It’s November 18 and two weeks ago I found myself humming along with Silver Bells as I shopped for a curtain rod. Most of the stores have had Christmas merchandise since Labor Day, and some even began putting it out while the temperatures and humidity were in the nineties.
I still have leftover Halloween candy but I’m bombarded with boxes and bags of Christmas treats. Printer paper is hidden behind gift wrap. My face cleanser has disappeared in a sea of red and green gift sets of bubble baths and scented lotions. The garden shop has hidden the potting soil to make room for tinsel and trim.
Don’t get me wrong. I love Christmas. I especially love my granddaughter’s reaction to Christmas and I have an idea she’s really going to be into the whole Santa and gift thing this year. But Christmas doesn’t seem as special now as it did when I was a kid. I don’t know, but could it be that after 57 Christmases, it’s lost its glow? Or could I just be in a bad mood this year? Or maybe it’s because Christmas isn’t just a month-long season like it used to be. It seems to stretch for half a year now.
I know why merchants put out their Christmas wares so early. As a former retailer, I know that you have to compete. And Christmas is your make-it-or-break-it season. Most retailers strive to make enough profit between Black Friday and December 26 to keep them solvent til the following Christmas season.
And if you’ve ever wondered why the day after Thanksgiving is called Black Friday, it’s not because it’s the busiest shopping day in the year that puts stores in the black. Here’s the real story:
The Friday after Thanksgiving has become known in the last few decades as one of the busiest of the year for retailers, the traditional start of the holiday shopping season. One of the names used for this day is Black Friday, which some say comes from the fact that it is the biggest shopping day of the year, putting stores firmly in the black. This is false, as the days closer to Christmas generate more in sales. For the true origins of the term, we have to dig back a few decades.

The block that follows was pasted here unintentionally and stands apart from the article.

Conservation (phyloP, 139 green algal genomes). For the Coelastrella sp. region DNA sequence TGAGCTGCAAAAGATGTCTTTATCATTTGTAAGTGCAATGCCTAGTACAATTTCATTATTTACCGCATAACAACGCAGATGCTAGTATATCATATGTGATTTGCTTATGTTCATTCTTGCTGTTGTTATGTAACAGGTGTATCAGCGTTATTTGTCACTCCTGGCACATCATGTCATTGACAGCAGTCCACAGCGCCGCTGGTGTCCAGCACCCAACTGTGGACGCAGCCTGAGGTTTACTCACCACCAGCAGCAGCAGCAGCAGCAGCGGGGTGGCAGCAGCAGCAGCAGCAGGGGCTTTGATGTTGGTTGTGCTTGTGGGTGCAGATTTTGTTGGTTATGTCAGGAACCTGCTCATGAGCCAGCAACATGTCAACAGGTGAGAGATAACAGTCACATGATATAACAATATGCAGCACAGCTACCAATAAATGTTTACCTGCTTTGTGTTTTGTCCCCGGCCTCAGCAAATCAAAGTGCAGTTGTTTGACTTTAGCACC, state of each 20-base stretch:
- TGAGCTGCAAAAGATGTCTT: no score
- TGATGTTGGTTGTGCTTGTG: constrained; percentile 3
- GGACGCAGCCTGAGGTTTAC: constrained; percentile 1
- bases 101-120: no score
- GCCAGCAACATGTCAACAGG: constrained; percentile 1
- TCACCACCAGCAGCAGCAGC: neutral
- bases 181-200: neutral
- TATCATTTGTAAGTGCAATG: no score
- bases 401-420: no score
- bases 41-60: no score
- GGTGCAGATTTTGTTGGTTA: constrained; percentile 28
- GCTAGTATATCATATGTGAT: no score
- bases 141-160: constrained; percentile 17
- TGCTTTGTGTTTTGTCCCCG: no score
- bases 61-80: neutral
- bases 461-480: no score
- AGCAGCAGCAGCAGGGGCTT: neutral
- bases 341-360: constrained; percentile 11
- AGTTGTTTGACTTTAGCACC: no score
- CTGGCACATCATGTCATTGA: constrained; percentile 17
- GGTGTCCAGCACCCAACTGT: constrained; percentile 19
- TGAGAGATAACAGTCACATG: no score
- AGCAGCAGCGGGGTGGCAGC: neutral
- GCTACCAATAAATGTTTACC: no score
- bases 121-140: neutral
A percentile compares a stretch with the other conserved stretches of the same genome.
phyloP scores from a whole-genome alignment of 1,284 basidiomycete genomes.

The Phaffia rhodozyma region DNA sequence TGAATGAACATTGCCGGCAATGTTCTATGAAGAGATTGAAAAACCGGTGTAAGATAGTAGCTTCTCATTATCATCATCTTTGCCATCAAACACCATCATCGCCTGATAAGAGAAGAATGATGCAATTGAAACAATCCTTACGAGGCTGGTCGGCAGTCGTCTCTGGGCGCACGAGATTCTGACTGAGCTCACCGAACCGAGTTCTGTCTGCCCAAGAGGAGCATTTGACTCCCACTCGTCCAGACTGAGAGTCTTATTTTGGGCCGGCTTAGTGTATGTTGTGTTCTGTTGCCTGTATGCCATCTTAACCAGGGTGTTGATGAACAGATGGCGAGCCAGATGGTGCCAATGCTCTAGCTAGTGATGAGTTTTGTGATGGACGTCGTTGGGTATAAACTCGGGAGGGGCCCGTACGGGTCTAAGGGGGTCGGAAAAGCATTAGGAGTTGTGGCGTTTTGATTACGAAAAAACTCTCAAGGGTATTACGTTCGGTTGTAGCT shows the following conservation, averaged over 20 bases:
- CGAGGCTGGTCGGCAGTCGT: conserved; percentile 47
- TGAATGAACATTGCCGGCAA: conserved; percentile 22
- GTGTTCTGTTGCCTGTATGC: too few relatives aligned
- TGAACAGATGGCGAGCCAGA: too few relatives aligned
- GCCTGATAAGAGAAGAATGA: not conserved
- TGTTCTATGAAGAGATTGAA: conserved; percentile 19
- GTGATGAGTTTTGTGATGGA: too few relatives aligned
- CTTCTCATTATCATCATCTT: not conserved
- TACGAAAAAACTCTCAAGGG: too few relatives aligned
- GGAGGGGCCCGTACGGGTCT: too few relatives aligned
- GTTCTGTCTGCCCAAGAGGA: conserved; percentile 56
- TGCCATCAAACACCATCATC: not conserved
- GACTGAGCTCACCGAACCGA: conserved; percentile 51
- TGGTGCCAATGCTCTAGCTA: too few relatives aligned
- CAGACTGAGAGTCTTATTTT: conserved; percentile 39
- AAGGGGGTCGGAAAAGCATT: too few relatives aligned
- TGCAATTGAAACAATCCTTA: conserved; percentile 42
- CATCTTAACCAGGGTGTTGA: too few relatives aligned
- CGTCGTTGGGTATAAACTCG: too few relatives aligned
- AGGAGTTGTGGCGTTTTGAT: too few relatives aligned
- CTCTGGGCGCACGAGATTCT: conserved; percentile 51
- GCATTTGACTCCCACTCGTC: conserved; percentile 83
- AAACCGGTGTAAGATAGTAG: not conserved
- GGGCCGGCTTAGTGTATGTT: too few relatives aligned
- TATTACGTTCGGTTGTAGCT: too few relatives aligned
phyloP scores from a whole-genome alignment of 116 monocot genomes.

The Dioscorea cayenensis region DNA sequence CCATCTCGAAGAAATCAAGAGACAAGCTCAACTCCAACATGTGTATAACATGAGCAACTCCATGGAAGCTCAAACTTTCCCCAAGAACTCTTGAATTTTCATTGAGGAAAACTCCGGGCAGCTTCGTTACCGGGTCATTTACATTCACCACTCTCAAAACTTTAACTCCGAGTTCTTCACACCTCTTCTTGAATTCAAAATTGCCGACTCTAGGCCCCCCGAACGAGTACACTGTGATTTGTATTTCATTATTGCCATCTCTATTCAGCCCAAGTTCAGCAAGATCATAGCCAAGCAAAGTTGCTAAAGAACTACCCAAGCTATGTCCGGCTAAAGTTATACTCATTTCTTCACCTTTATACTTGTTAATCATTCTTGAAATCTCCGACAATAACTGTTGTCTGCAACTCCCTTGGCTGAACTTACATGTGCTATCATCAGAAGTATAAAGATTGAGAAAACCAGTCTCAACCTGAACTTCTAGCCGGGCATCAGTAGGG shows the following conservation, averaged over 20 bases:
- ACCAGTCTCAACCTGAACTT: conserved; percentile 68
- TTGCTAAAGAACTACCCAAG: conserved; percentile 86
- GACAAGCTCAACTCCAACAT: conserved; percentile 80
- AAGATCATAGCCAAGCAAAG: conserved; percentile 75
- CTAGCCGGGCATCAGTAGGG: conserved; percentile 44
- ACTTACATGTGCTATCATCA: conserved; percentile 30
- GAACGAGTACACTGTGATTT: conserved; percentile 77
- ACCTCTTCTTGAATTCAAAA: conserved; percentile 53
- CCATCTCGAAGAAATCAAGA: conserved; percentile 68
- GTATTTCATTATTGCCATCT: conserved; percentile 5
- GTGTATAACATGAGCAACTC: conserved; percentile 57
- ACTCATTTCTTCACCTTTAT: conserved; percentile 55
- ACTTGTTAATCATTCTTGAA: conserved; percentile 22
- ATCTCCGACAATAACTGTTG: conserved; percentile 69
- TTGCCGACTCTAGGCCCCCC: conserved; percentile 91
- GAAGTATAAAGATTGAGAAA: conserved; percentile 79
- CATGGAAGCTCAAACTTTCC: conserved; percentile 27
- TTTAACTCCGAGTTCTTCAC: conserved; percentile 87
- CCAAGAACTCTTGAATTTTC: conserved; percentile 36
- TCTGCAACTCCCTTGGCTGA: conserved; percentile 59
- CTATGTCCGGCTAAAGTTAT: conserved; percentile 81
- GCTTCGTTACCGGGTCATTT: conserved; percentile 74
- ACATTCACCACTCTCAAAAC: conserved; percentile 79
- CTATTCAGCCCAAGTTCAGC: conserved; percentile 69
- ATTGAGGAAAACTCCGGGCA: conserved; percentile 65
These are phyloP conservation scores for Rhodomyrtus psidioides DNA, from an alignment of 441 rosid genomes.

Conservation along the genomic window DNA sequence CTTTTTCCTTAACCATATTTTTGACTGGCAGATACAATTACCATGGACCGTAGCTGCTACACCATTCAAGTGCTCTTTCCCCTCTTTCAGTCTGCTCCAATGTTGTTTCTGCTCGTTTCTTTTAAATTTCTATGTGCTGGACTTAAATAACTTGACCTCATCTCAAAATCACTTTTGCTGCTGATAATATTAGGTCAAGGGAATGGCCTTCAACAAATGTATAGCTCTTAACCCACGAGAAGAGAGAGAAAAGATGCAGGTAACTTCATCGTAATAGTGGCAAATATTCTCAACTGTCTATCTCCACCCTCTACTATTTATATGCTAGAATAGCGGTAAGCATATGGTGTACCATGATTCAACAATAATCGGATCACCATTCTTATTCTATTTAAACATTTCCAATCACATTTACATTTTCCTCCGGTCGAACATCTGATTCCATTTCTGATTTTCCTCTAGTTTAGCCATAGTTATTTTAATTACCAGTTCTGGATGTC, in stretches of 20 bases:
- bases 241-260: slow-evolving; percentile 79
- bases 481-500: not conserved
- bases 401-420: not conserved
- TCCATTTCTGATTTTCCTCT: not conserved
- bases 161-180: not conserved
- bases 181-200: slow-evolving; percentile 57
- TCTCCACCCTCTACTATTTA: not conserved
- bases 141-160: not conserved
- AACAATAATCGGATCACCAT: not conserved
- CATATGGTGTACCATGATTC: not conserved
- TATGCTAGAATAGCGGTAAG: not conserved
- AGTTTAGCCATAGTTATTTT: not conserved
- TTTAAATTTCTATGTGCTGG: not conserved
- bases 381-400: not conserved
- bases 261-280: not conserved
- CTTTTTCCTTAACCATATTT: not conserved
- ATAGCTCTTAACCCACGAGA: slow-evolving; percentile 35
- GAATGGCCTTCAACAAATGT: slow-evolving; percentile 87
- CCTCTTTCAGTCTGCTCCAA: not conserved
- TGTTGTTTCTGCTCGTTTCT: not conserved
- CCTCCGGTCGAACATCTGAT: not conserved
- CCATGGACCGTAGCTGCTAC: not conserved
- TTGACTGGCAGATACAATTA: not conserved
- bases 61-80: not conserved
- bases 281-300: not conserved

Laurence H. Black was one of the best floor men in town, working in the men’s department of the old Osberger’s Department Store for over thirty years. He had been with the store since its humble beginnings as a menswear store on Richmond Avenue in the late 1920s. Except for a very brief stint in the service during World War II, he remained with the store as it grew, eventually settling into its later eight-floor retail palace on North Geary Street. Black was a fixture in the store, presiding over the suits, shirts, ties and millinery in his ever-present black suit (”That’s how they remember me. Black suit, Mr. Black, see?”) with a red carnation in the lapel. In a very cutthroat industry, his was one of those rare cases in which he was respected by everyone in the city’s retail trade, regardless of store affiliation. His reputation was even cemented throughout the region, as Osberger’s expanded in the 1950s and Mr. Black would often be called upon to train sellers at the various stores.
But it was the downtown store he loved the most. He was typically one of the first there in the morning (just behind Wharton Osberger) and one of the last to leave, which is exactly as it was on November 27, 1964. Toward the end of his twelve-hour shift, as the massive brass clock overlooking the restaurant in the store’s Grande Center Court read 7:48 pm, Laurence H. Black collapsed, felled by a heart attack. Old man Osberger closed the store the next day and clerks at the city’s other retail palaces wore black in tribute.
The following year, on the Friday after Thanksgiving, all of the employees wore black suits and dresses, highlighted by a single red carnation, with a moment of silence at 7:48 pm, a tradition that carried on year after year and was picked up by many other stores in the city. But, through many consolidations and sales and employee turnover and whatnot, the reason for the tribute and the tradition itself has been lost, save for a few old-timers who still remember. The small Osberger chain was dissolved in the early 1990s and the old parent company is now the owner of a chain of movie theaters in Australia. If you trace back through approximately fifteen mergers and acquisitions you’ll find that the old Osberger stores themselves are all now Macy’s. The central Osberger’s store on North Geary was converted to office space in 2001, after sitting vacant for a number of years. They’ve kept the central court and clock, however.
by RJ White from www.thecitydesk.com
So, are you in the Christmas spirit already? Got your Christmas shopping done? Ready to behead a stuffed Santa before December’s even begun?
Just to keep this on a positive note, here’s a nice Christmas decoration I thought you’d enjoy.